Electronic Speed ControlWith technology continuing to develop light-weight and efficient power supplies, it’s not surprising to see an increase in popularity of the number of electric powered rc airplanes, helicopters and gliders. Combined the demand with continuing drops in cost you soon realize that electrics are a great way to get into the world of rc.

Electronic Speed Control (ESC)

Think of an electronic speed control (ESC) as acting like a 1) power manager, 2) and a brake.

First, the power supplied by your batteries, to your motor, is either “on” or “off”. So without something between your motor and the battery, regulating the current, you are either running at full power or not. An ESC acts like a power manager and allows you to control the amount of current (or power) that you want to go to your motor giving you your throttle.

So why would you need a brake on an electric motor? You need a brake on your motor if you are using, for example, a folding propeller on a powered glider. Activating the break (via the ESC) ‘locks’ the motor in place and prevents the motor from spinning. This, in turn, prevents your propeller from spinning freely, allows it to fold, and helps increase your aircrafts aerodynamics.

An important thing to remember when choosing an ESC is to properly match an ESC to your motor. Most all electric rc motor manufacturers provide this information for you in the manual. Additionally, be sure to purchase the right ESC for the right motor. You cannot use a brushed ESC with a brushless motor or vice versa.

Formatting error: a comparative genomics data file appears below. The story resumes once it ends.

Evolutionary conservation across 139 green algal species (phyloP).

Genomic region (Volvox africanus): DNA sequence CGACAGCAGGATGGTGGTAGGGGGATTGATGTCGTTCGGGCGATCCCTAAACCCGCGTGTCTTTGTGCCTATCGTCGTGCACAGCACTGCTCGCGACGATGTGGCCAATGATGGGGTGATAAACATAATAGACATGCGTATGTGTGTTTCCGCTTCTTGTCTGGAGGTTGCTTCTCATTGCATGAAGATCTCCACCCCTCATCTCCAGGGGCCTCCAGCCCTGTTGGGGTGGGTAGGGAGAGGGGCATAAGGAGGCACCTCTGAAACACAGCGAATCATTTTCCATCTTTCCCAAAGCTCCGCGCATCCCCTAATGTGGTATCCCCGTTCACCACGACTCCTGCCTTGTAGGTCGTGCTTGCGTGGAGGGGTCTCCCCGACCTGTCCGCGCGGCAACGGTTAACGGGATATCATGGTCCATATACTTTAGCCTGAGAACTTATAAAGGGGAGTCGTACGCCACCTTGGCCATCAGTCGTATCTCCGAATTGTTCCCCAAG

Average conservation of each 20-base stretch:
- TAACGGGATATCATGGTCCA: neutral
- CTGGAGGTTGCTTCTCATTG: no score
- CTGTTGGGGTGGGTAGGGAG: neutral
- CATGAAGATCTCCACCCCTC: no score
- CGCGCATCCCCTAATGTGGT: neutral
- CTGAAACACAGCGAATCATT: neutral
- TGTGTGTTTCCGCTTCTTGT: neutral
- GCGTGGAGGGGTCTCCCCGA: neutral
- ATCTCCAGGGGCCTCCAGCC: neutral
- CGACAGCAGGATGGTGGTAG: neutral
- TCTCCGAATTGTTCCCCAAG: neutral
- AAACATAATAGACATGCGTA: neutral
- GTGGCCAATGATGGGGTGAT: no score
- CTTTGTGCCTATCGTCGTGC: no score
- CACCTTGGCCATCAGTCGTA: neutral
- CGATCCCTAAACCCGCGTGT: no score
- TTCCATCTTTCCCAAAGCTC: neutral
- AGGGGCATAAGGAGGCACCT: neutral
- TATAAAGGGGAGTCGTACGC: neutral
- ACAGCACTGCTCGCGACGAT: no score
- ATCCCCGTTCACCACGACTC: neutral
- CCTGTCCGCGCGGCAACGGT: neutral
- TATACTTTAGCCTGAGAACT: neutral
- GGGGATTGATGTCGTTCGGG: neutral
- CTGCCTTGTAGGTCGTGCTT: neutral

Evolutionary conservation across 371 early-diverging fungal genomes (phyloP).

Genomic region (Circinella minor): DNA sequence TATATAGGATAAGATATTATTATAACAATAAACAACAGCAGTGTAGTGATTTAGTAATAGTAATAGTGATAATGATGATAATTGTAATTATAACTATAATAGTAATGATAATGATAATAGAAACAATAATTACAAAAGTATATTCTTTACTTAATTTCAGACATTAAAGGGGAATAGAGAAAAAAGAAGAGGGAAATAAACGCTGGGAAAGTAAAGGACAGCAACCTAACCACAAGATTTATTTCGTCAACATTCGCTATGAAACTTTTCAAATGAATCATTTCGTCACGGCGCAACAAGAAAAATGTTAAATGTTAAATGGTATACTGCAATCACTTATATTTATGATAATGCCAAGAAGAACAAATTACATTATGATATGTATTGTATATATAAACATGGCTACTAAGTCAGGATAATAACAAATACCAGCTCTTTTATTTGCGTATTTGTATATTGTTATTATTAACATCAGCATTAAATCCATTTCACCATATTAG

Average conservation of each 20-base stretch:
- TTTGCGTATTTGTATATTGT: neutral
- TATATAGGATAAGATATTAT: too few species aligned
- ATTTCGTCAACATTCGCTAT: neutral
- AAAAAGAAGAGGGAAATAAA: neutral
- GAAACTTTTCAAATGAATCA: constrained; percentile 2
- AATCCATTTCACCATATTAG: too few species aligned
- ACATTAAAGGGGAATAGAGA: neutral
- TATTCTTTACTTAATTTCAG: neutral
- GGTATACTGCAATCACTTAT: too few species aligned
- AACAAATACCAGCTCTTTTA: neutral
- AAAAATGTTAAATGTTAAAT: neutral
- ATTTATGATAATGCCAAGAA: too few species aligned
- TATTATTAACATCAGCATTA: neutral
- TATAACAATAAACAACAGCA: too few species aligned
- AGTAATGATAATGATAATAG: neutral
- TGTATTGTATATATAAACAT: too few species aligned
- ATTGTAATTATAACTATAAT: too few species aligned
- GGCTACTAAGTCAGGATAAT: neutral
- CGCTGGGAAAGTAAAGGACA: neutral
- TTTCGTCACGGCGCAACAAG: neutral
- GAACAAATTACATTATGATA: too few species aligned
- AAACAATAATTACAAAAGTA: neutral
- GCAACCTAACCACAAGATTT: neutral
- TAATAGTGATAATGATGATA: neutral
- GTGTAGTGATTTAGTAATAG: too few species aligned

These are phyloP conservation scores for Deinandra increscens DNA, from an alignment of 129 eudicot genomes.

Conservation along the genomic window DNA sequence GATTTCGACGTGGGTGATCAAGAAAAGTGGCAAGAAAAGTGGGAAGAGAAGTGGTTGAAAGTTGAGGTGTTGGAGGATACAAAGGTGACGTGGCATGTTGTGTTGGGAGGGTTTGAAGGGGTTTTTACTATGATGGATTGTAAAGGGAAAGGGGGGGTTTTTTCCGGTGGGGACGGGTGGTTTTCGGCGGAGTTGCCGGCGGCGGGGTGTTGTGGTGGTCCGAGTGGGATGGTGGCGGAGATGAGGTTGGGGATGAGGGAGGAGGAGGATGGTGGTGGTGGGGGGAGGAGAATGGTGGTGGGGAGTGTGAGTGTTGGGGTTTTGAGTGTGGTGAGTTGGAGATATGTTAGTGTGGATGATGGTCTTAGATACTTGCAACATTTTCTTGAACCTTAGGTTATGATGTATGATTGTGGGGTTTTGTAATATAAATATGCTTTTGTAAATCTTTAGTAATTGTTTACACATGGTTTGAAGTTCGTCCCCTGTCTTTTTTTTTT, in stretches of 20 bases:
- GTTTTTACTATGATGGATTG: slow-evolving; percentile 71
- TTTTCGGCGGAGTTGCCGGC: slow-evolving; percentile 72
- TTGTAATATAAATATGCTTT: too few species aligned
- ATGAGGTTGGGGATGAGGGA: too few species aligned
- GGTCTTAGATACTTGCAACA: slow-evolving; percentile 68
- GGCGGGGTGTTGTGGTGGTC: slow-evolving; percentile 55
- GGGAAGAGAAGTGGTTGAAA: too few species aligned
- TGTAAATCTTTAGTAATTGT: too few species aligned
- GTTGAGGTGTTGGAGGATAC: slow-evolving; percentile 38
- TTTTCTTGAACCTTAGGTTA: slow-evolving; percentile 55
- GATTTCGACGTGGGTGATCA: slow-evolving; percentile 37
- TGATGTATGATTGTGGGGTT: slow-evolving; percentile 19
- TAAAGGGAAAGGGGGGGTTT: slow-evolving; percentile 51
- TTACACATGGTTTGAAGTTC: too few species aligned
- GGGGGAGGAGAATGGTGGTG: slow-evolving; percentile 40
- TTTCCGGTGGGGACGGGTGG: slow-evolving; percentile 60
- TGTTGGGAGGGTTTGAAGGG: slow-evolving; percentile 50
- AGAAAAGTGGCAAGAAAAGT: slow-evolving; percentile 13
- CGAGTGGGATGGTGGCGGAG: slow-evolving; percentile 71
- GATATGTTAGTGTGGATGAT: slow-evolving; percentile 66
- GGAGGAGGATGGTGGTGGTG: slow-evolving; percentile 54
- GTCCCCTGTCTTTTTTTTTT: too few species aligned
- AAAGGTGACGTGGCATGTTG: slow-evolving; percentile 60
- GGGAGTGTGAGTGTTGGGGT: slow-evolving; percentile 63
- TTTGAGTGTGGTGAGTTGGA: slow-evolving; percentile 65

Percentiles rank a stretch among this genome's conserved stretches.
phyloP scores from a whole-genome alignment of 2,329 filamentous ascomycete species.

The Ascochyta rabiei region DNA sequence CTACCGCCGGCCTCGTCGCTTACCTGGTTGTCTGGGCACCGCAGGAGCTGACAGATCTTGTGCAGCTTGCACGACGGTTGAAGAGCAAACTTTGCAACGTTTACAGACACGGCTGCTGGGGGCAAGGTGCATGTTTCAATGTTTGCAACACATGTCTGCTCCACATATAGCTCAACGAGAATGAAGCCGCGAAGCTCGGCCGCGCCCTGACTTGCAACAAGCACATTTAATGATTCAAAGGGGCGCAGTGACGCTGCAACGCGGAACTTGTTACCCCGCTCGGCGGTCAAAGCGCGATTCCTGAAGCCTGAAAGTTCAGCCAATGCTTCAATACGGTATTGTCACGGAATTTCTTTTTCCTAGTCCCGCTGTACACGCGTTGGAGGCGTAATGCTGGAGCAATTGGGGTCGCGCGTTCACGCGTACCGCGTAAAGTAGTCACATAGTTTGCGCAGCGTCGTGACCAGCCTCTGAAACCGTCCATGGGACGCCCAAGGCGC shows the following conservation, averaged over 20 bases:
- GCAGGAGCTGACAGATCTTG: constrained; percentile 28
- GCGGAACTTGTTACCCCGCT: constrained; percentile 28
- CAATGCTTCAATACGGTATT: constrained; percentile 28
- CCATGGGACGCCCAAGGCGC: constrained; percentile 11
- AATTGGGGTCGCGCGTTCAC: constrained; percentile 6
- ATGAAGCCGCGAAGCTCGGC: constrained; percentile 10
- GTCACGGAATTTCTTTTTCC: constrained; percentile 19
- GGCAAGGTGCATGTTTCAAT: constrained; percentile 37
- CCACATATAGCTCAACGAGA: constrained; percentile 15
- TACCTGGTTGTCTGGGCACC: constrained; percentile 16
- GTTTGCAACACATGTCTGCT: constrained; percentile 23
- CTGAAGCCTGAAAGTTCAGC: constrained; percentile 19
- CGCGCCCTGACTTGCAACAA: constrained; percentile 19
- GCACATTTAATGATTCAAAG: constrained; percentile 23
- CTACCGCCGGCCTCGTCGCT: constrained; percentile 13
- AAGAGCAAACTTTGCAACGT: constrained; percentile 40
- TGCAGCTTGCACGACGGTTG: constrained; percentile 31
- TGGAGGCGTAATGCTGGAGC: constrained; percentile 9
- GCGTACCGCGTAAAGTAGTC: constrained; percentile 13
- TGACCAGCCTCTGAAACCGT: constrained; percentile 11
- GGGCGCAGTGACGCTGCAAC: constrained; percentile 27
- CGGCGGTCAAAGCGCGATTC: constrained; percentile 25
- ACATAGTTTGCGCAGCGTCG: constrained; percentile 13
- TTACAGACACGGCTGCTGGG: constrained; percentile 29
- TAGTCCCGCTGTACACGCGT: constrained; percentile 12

Battery Eliminator Circuit (BEC)

The battery eliminator circuit (BEC) is designed to deliver electrical power to other electronics in your aircraft without the need for a separate battery. Unlike the ESC which allows you to vary the voltage (i.e. throttle) to your motor, the BEC maintains a fixed voltage to your radio and servos ensuring you have control over the aircraft.

So what happens when your battery is dead or nearly dead by the end of your flight? Do you loose control of the aircraft? Go into a death spiral? No. All BEC equipped ESCs have what is called a low-voltage cut-off feature preventing you from draining the battery so much that you no longer have control of the aircraft.

When your battery voltage becomes critically low, the BEC will continue to provide proper power to the controls but, at the expense of the motor. In turn, the power reduction to the motor tells the pilot it is time to land before they completely loose all power to the aircraft.

On thing to keep in mind: If you are using LiPo (Lithium Polymer) batteries to power your model, you never want to completely drain the battery during flight. Completely draining the battery can result in battery damage to the point where it will no longer hold a full charge or not charge at all.

It’s always best to land immediately once you begin to realize you are loosing power to the motor.

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